Growth in the nation's population is resulting in ever larger Congressional districts that reduce minority voices, increase the power of the wealthy, and pose a problem for members of Congress to truly represent the people of their district.
The Constitution created 65 seats in the House of Representatives, set a minimum size of 30,000 residents for a Congressional district, and mandated a reapportionment after each census. As new states entered the union and the nation's population grew, the size of the House increased every decade until 1912, when it reached the current size of 435 and the average district had 210,000 residents. Today the average district has a startling 650,000 people. The largest district – Nevada's Third – has 960,000 residents, and the smallest – Wyoming's single district – has 493,000.
These disparities will continue to grow. By 2040 the average district will have more than 900,000 residents. Districts could range from as few as 500,000 residents to more than 1.7 million. Almost one-third of the states in the "People's House" could have only one or two representatives. How can one person adequately represent the diversity encompassed in such a large district?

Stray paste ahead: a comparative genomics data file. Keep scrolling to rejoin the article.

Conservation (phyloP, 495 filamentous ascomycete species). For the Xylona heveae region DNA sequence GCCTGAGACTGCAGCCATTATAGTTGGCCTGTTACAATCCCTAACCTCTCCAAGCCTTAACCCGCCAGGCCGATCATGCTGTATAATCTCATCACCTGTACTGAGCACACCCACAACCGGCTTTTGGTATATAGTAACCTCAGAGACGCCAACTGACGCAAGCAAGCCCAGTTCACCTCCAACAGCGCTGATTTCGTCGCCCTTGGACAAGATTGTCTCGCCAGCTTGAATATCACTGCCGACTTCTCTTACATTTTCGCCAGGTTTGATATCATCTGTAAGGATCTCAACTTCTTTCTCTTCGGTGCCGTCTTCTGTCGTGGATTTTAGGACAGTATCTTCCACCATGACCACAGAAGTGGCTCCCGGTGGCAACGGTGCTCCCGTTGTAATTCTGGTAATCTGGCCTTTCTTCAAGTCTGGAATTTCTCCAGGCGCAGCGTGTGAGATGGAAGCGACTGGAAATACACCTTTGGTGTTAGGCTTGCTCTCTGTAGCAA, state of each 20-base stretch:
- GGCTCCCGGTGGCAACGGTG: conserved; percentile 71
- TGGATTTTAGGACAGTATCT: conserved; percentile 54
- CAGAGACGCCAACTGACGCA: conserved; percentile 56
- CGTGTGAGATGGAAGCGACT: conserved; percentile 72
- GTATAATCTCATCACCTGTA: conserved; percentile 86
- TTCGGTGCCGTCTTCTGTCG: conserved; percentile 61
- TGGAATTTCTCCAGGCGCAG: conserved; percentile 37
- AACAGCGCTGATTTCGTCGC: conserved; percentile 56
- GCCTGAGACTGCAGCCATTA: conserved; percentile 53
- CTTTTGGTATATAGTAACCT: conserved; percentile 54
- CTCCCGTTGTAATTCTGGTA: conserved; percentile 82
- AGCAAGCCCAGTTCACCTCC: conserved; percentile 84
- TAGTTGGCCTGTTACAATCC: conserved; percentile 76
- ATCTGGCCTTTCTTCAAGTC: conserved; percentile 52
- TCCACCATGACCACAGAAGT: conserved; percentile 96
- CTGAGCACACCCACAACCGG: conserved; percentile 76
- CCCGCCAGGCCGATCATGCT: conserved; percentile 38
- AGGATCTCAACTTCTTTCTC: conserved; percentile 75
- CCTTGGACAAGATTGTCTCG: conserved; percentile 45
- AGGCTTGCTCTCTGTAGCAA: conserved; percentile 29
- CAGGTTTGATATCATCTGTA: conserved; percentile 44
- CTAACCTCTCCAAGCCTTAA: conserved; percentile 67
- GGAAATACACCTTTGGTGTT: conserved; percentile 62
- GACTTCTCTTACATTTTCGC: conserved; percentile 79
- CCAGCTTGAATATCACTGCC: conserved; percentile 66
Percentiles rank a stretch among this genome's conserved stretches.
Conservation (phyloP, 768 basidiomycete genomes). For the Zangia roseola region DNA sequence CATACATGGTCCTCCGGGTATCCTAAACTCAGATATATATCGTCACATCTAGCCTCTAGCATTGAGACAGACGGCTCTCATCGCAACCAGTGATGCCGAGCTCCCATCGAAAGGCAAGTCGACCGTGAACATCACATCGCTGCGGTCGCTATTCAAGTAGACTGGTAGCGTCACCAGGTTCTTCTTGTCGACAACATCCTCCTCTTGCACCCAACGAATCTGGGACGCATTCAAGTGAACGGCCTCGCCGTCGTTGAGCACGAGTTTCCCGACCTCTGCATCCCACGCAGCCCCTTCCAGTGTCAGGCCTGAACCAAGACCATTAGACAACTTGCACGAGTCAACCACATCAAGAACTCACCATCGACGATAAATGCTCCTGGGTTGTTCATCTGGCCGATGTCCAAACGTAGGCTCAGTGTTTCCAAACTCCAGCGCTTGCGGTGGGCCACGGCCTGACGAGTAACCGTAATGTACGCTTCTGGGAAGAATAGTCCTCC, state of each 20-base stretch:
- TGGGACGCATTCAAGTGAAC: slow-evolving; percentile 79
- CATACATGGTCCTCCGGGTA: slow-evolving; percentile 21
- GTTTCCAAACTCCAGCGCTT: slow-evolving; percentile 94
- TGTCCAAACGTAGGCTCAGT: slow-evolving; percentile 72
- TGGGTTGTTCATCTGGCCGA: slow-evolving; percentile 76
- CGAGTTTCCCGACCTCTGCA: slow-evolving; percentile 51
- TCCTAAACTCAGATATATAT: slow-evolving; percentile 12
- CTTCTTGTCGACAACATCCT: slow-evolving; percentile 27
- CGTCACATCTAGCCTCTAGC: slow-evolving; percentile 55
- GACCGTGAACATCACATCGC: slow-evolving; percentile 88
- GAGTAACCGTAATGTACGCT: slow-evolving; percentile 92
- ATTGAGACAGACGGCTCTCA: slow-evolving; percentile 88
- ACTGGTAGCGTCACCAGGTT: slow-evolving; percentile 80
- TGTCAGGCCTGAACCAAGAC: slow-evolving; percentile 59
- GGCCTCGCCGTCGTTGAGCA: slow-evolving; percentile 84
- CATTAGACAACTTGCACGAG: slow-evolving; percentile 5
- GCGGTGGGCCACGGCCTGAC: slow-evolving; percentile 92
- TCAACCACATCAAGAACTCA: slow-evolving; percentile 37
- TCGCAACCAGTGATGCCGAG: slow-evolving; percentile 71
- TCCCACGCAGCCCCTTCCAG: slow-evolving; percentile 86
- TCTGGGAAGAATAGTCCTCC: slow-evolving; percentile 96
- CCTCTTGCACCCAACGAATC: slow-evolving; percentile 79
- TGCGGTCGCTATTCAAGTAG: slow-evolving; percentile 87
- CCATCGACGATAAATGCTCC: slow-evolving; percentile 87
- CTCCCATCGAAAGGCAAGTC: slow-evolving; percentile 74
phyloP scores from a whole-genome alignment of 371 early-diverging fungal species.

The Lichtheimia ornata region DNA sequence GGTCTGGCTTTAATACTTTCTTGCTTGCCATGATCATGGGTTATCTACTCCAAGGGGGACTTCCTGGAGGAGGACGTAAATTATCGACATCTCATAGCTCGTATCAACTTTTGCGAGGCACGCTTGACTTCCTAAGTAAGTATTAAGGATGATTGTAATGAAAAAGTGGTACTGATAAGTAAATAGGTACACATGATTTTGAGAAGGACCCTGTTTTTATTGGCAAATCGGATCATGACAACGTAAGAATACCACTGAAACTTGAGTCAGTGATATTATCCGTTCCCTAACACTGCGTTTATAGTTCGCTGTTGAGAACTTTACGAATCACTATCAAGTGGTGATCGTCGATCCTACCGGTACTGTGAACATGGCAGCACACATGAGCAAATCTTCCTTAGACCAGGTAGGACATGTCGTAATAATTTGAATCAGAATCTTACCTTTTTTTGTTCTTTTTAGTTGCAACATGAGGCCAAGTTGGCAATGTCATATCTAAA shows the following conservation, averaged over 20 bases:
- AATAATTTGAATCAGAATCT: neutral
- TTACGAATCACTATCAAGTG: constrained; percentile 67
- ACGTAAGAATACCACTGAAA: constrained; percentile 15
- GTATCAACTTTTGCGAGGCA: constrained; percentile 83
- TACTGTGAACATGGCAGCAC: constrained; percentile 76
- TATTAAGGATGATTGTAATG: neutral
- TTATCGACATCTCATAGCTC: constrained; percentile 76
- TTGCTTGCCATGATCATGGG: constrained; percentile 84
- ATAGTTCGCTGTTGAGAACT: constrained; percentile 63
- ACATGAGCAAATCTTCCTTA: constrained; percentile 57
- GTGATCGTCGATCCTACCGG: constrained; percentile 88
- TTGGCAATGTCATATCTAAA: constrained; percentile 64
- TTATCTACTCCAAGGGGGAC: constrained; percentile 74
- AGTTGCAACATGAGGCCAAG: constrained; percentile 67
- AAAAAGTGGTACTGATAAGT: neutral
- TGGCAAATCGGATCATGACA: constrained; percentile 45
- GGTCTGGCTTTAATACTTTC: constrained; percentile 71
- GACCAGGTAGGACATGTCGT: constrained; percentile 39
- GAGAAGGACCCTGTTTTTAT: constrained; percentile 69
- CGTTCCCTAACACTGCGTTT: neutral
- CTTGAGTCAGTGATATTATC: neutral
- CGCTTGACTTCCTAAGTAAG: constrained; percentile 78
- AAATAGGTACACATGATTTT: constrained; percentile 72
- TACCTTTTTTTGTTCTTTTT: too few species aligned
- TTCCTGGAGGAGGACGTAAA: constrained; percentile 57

Congress might also consider a system that increases the size of the House by the growth of the population each decade (or, half of the growth to start slowly) and continue to leave the actual allocation among the states to the Census Bureau, as is now the case.
Given current population projections, there would be about 44 new seats in 2010 and 41 more in 2020. The House would increase gradually as our population grew. Another option is to determine the number of members based on the size of the smallest district – using this system we would have about 600 members today.
We can and must debate the size of the "People's House." The equity and effectiveness of a "government of the people, by the people and for the people" is at stake.
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